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And that this boasted lord of nature
Is both a weak and erring creature;
That instinct is a surer guide
Than reason, boasting mortals' pride;
And that brute beasts are far before 'em....
Deus est anima brutorum.
Who ever knew an honest brute,
At law his neighbour prosecute,
Bring action for assault and battery,
Or friend beguile with lies and flattery?
O'er plains they ramble unconfin'd;
No politics disturb their mind;
They eat their meals, and take their sport,
Nor know who's in or out at court;
They never to the levee go,
To treat as dearest friend, a foe;
They never importune his grace,
Nor ever cringe to men in place;
Nor undertake a dirty job,
Nor draw the quill to write for Bob;
Fraught with invective they ne'er go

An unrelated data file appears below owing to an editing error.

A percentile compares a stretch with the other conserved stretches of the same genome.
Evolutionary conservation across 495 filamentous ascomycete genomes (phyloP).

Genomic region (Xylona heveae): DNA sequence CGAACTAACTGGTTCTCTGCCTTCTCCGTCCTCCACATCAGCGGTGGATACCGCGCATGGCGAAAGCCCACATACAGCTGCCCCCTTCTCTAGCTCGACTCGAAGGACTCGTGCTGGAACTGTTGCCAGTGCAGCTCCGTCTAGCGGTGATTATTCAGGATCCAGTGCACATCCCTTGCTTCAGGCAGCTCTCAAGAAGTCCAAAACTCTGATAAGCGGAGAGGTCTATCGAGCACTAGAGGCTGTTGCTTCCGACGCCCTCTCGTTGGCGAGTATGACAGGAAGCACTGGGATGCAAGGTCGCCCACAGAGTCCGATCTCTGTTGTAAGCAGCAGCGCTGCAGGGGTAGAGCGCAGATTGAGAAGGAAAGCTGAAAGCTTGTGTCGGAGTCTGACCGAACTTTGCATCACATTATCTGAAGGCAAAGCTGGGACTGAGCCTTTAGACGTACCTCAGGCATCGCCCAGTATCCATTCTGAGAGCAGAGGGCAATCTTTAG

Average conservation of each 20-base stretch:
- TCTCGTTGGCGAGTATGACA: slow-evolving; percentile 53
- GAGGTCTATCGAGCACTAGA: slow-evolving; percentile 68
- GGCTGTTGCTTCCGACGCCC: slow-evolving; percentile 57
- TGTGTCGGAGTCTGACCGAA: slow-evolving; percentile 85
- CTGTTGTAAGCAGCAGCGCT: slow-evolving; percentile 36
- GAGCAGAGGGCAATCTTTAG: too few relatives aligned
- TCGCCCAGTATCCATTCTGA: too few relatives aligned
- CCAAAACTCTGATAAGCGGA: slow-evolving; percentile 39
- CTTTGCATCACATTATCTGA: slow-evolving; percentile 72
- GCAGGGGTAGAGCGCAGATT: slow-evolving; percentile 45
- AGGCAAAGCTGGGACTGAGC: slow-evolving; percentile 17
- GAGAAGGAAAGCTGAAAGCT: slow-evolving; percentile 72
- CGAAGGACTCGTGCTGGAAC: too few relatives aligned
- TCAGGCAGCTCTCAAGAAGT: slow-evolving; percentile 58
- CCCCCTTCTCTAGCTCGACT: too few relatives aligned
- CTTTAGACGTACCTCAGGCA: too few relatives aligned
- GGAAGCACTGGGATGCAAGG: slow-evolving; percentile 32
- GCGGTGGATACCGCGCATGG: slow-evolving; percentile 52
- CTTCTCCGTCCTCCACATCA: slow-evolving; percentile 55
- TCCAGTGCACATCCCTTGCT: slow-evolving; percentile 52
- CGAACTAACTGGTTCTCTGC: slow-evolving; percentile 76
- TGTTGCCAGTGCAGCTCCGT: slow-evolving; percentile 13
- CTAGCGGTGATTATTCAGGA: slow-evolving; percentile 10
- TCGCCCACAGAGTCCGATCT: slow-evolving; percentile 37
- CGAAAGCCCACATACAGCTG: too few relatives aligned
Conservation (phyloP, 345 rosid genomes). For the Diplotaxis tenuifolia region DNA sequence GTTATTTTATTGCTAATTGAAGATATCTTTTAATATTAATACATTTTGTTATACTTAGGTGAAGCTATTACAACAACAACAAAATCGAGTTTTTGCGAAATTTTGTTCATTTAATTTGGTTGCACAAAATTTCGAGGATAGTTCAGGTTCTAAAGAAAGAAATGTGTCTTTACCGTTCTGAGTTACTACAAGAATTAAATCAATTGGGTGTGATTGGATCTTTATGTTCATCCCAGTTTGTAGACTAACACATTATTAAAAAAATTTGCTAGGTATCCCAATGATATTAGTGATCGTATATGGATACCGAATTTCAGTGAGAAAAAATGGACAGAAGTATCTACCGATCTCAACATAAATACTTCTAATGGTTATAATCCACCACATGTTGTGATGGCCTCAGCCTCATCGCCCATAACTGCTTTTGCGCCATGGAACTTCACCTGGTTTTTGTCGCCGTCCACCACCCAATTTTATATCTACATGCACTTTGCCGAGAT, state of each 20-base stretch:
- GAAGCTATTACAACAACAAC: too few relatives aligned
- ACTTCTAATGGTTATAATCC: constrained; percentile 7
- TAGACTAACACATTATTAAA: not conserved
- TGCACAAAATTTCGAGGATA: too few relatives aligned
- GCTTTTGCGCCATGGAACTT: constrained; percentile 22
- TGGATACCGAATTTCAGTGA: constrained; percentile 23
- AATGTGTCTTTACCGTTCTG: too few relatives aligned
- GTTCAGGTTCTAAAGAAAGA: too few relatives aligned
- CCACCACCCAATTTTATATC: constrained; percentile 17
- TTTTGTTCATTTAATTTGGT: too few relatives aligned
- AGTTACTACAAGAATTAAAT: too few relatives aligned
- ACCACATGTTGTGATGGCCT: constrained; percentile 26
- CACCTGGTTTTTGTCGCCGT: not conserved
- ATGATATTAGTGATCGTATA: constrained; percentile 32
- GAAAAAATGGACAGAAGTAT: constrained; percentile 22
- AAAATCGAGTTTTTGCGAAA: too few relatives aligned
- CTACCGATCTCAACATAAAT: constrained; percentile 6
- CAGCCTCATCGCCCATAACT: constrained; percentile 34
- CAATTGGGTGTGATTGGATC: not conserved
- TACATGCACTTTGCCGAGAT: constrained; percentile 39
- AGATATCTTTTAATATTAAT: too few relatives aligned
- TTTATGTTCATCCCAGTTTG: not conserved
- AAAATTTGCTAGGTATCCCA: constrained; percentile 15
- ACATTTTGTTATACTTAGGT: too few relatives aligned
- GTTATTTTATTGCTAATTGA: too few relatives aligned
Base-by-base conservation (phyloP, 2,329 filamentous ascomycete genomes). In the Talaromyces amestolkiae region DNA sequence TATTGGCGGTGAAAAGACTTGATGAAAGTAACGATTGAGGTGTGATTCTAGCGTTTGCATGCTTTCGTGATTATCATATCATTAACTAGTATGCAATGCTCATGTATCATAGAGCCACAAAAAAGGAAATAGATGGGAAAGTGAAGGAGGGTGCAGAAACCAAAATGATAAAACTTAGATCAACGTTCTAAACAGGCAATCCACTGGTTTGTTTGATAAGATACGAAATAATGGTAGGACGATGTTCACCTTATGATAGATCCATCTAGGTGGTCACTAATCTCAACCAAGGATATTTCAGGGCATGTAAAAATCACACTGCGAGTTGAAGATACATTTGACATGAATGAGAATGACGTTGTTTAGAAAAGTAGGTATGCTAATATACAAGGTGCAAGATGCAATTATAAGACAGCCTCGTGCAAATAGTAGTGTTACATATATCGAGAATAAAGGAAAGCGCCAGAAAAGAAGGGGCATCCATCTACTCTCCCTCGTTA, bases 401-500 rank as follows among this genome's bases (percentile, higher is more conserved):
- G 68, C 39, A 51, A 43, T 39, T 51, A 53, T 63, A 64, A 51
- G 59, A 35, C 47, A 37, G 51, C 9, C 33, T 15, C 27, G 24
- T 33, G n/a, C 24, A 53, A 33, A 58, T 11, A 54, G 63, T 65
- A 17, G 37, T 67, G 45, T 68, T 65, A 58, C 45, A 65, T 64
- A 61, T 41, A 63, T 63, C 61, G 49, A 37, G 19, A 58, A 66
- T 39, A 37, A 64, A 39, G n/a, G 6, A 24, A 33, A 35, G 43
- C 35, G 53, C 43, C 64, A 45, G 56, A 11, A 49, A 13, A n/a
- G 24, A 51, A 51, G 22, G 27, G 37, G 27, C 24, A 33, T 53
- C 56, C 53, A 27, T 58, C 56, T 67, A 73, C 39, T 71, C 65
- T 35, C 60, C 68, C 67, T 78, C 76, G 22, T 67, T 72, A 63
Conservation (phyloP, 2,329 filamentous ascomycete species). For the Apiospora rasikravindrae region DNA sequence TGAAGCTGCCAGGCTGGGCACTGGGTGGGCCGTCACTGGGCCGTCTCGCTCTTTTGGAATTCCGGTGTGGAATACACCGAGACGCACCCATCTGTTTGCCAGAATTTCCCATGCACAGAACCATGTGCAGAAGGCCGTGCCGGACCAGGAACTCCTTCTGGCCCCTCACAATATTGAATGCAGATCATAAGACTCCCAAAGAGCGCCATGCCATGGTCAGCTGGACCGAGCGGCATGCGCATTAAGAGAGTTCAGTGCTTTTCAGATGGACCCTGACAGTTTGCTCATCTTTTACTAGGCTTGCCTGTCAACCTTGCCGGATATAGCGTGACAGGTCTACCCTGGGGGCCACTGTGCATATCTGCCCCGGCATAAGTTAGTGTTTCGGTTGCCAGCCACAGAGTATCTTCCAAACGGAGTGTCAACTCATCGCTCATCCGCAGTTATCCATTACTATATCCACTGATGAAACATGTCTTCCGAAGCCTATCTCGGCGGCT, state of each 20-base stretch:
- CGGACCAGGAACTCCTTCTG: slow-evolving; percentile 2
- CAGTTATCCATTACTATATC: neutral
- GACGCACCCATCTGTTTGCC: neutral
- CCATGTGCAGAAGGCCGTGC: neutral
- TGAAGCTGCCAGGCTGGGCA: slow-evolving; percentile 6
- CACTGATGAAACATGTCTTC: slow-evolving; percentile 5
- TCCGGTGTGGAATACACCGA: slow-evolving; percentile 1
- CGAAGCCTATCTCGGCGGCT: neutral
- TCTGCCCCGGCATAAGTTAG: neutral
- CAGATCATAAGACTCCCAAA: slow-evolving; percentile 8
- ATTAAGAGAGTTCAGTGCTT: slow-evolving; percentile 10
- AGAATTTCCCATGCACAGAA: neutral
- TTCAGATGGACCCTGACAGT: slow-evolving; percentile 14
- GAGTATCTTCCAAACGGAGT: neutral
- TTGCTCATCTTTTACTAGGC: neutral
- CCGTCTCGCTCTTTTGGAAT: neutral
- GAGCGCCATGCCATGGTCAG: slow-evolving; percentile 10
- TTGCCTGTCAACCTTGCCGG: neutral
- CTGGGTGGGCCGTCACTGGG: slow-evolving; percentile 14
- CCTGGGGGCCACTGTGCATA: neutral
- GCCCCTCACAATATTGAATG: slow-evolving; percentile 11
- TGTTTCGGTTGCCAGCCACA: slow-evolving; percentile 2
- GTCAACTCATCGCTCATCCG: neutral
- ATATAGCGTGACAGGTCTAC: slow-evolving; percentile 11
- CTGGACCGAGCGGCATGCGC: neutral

To folks at Pater-noster row.
No judges, fiddlers, dancing-masters,
No pick-pockets, or poetasters,
No single brute his fellow leads.
View him soon after to inferiors
Aping the conduct of superiors:
He promises with equal air,
And to perform takes equal care.
He in his turn finds imitators;
At court, the porters, lackeys, waiters, Their masters' manners still contract,
And footmen, lords and dukes can act, Thus at the court, both great and small, Behave alike, for all ape all.
ON A BEAUTIFUL YOUTH
STRUCK BLIND BY LIGHTNING.
IMITATED FROM THE SPANISH.
SURE 'twas by Providence design'd,
Rather in pity, than in hate,
That he should be, like Cupid, blind,
A NEW SIMILE,
IN THE MANNER OF SWIFT.
LONG had I sought in vain to find
But let us not proceed too furious,
First please to turn to God Mercurius;
You'll find him pictur'd at full length
In book the second, page the terth:
And now proceed we to our simile.